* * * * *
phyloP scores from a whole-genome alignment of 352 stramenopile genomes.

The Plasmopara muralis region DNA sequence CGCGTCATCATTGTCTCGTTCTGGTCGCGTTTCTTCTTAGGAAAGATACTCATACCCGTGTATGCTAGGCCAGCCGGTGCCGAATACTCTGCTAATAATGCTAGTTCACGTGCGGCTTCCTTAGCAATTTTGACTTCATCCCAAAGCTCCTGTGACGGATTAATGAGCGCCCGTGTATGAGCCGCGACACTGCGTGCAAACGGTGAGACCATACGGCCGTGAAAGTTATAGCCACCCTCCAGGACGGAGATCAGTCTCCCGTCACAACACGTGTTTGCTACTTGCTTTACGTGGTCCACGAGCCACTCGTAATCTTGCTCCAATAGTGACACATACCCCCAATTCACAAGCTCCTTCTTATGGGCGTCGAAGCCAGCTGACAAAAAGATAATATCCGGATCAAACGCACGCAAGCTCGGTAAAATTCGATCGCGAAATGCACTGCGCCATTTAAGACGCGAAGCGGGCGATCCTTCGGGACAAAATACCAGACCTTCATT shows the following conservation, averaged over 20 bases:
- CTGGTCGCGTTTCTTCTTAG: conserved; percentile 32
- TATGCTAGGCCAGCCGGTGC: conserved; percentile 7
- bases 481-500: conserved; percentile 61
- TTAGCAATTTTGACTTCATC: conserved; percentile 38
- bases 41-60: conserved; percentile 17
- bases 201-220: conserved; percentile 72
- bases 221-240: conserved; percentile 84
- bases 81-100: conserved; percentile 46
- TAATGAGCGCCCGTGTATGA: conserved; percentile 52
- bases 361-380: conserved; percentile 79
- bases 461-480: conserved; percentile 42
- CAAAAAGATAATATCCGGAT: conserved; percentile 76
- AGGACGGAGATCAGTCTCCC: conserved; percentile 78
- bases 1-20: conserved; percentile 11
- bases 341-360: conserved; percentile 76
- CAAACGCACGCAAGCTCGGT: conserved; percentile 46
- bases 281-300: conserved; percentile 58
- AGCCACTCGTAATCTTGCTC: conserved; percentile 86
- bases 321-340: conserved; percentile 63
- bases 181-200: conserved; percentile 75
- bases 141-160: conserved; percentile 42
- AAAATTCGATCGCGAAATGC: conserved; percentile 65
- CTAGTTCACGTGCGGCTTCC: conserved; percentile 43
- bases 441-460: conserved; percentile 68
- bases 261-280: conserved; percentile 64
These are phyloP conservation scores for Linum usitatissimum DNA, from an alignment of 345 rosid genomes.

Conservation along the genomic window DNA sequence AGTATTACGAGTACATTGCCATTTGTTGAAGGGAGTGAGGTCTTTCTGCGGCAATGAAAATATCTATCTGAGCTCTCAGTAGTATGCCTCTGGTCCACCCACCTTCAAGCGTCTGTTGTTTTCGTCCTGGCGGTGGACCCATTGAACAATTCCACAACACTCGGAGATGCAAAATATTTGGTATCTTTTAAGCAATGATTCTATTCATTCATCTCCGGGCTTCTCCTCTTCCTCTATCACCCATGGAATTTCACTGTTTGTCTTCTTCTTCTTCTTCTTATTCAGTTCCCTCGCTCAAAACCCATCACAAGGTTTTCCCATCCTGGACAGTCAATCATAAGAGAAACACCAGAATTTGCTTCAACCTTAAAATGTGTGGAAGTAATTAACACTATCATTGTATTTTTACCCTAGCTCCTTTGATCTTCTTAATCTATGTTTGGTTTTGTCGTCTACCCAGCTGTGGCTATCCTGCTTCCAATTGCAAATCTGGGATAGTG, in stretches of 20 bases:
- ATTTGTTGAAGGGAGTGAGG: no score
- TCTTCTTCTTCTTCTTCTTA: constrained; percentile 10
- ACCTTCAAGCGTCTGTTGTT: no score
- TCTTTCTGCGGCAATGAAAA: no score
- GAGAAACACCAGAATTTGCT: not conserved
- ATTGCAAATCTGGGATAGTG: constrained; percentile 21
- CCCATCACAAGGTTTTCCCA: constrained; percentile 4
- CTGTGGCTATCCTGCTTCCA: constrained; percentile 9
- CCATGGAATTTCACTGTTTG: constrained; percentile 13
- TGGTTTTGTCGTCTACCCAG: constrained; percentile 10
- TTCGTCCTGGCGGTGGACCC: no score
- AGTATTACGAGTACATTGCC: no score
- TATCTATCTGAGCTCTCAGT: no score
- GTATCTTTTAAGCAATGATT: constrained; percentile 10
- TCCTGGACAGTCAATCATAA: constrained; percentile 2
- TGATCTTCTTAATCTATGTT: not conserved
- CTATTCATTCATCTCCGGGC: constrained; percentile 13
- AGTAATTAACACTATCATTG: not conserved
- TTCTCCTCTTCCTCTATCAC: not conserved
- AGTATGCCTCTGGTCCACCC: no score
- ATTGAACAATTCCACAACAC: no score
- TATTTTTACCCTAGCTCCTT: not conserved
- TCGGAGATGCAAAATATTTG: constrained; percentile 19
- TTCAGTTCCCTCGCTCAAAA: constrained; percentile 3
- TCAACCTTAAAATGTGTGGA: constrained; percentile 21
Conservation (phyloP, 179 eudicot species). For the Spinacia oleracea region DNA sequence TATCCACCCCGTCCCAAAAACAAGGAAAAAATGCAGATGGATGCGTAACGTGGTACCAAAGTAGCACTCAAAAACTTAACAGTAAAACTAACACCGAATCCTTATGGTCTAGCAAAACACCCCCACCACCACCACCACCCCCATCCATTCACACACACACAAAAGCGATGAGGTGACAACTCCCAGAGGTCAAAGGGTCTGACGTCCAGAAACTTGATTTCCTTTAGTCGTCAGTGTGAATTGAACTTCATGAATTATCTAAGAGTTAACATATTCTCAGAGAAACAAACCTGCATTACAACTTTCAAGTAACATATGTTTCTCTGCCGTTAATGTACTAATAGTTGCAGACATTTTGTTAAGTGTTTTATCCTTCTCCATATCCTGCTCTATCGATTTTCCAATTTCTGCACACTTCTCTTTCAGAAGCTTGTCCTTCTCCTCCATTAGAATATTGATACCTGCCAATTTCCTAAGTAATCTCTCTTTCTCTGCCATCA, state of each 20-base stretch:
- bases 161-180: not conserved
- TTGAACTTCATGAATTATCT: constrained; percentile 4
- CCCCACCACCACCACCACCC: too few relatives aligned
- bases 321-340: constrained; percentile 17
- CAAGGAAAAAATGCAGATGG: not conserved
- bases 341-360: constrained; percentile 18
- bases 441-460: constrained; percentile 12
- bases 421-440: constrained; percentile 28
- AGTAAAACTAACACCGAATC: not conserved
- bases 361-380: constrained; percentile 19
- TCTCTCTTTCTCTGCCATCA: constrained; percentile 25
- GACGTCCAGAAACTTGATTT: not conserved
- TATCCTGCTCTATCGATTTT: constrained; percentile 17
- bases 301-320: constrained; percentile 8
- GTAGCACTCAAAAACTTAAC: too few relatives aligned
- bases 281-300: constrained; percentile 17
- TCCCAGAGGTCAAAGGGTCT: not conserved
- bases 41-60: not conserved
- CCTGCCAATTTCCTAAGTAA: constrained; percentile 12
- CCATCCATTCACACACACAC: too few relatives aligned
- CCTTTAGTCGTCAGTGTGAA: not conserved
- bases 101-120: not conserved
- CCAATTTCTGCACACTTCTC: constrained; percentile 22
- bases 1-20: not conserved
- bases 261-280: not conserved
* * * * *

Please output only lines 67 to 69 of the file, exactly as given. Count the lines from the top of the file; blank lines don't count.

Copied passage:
- GACGTCCAGAAACTTGATTT: not conserved
- TATCCTGCTCTATCGATTTT: constrained; percentile 17
- bases 301-320: constrained; percentile 8